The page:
I only watched two shows yesterday, with a long beer-tent volunteer shift and some other Fringe hanging out in between. I enjoyed the cooler weather. Not so much this morning’s rain, but it’s not supposed to last.
En Anglais, s’il vous plaît, at the Strathcona Library, is a new play written by local actor Vincent Forcier, starring Kristi Hansen, Steve Jodoin, and Ian Leung. It’s performed partly in French and partly in English, with all the French being translated in supertitles projected above the stage. I like to think that I didn’t need the supertitles at all, but I can reassure you that they were easy to see without being distracted from the story.
Because I haven’t lived in Alberta very long, and because my study of French and exposure to francophone community was mostly in Ontario and eastern Canada, I didn’t know much at all about the history and politics of francophone Alberta. I found this play fascinating. It interwove the familiar story of a typical young Alberta couple, Amour (Steve Jodoin), raised by francophone parents and attending French schools, and Douce (Kristi Hansen), of Ukrainian background and grown up in an English milieu, with the political narrative of Leo Paquette, the first Alberta MLA to speak in the legislature in French. Ian Leung played Leo Paquette and also played Amour’s father. As the narrator addressing the audience at the start, he speaks clearly and slowly in French and in code-switched French and English, engaging the cautious audience and reassuring us that we’d be able to follow. As M. Paquette, his formal speeches in the legislature are equally clear. And when he shifts to playing Amour’s father, resentful of his Anglophone daughter-in-law, his speech is much faster and more idiomatic. I had to work to understand him and it was easy to put myself in Douce’s place, feeling unwelcome and unappreciated for the effort I’d been making.
There were clear parallels between M. Paquette’s political initiatives and his determination not to apologize for exercising his rights in order not to set a precedent diminishing those rights, and Amour’s ongoing efforts at home to get his wife to speak enough French to expose their future child to the language. “I’m pissed off that it’s easier for you!”, she exclaims, illustrating some common misconceptions of language-majority privilege. I was surprised that the political story took place as recently as 1986. One of my favourite parts of the play was the scene where Leo Paquette is in the legislature, addressing the Speaker of the House (played by Kristi Hansen) and Steve Jodoin is playing all the other MLAs addressing the house, each with his or her own facial expressions, accents, and voices.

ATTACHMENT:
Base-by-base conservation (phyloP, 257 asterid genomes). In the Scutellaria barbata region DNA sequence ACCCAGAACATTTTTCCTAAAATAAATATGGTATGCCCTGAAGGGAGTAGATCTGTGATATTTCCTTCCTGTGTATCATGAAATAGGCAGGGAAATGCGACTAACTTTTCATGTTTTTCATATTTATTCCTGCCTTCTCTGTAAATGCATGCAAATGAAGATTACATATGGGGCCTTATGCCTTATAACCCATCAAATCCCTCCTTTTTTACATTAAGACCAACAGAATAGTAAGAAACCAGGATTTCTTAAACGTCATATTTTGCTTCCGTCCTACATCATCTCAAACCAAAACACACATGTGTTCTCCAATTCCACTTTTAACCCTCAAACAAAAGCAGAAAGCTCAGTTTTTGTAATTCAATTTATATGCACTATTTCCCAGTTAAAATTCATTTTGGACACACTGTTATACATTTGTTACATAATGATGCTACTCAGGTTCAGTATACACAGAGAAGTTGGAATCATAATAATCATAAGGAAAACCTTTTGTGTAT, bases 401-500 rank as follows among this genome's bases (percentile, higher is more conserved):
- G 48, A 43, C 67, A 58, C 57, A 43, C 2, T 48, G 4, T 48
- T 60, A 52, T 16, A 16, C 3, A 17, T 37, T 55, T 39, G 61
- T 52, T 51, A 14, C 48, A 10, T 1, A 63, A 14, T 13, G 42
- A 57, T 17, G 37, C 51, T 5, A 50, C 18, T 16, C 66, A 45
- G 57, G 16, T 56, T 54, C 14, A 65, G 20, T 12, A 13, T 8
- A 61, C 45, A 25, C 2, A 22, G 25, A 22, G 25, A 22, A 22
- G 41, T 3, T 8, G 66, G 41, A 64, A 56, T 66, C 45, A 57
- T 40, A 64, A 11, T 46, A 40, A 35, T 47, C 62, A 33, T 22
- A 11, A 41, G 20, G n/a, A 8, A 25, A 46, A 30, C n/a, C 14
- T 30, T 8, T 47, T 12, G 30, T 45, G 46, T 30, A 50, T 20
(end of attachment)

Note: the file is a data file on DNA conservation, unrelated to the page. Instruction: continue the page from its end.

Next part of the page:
At the end of the night, I went to C103 to see Fugly. Their show programs are attached to wooden sticks so that you can use them as fans more easily, which is clever in warm weather in C103. Returning the fan/program meant that I can’t tell you for sure who was playing which character, but the Fringe program has Joleen Ceraldi, Heather Falk, and Helen Knight, in a company from Calgary called The Janes. The elliptical storytelling in a fantasy setting seemed to be conveying the story of a woman who is searching for her mind, while caught up in various encounters with body image and conformist expectations. The sharp lines and clear colours of the design helped to build the not-quite-real world full of mirrors. The rhymed couplets at the start of the performance cued me immediately that this was going to be some kind of allegory or poetic impression rather than a more natural dialogue in which I should understand everything immediately. This made me more comfortable with just watching.
Tonight is Sonder‘s turn for a late-night performance (11:30 pm at King Edward School). The Edmonton Journal gave us 3.5 stars, with “Kudos to the high-energy cast who deal with some pretty intense material, using mime, movement and minimal props”. We have two more shows after tonight: Thursday at 4 pm and Saturday at 6:45pm.